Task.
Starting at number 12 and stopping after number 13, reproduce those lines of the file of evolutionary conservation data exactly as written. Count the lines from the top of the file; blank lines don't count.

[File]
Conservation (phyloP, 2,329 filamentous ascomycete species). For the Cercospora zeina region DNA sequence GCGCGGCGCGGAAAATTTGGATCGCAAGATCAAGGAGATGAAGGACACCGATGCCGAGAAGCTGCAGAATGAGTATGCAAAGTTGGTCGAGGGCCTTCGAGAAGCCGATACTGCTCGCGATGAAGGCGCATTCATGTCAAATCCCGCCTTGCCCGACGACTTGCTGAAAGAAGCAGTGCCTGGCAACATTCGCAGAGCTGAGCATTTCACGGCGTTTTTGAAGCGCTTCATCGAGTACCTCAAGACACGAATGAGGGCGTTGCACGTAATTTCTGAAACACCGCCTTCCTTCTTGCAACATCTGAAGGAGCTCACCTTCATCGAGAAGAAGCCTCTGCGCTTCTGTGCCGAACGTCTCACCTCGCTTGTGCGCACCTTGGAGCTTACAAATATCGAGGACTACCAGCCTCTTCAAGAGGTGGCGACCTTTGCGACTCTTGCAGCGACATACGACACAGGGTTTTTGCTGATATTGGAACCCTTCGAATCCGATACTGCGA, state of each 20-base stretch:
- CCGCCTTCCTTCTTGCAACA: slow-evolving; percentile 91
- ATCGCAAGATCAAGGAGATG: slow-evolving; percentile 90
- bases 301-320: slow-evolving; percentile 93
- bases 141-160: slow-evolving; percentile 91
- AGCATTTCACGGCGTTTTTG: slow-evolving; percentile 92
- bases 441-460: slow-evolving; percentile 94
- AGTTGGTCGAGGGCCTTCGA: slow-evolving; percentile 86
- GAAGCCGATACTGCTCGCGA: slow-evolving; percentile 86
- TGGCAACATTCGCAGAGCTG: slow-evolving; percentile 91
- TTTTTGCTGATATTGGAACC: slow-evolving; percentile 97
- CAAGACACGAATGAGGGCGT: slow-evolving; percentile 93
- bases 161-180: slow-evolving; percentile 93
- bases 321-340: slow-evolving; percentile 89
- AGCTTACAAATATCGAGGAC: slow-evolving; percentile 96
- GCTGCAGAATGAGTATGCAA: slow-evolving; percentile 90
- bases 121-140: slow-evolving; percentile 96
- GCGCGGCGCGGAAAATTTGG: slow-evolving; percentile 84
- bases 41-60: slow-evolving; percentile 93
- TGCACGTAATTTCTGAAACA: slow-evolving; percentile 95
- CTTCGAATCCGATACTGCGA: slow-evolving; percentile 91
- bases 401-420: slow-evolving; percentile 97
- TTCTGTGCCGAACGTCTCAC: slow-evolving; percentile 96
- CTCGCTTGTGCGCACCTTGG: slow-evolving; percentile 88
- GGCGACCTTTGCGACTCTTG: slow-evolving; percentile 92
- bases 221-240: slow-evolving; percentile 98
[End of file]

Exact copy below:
- CAAGACACGAATGAGGGCGT: slow-evolving; percentile 93
- bases 161-180: slow-evolving; percentile 93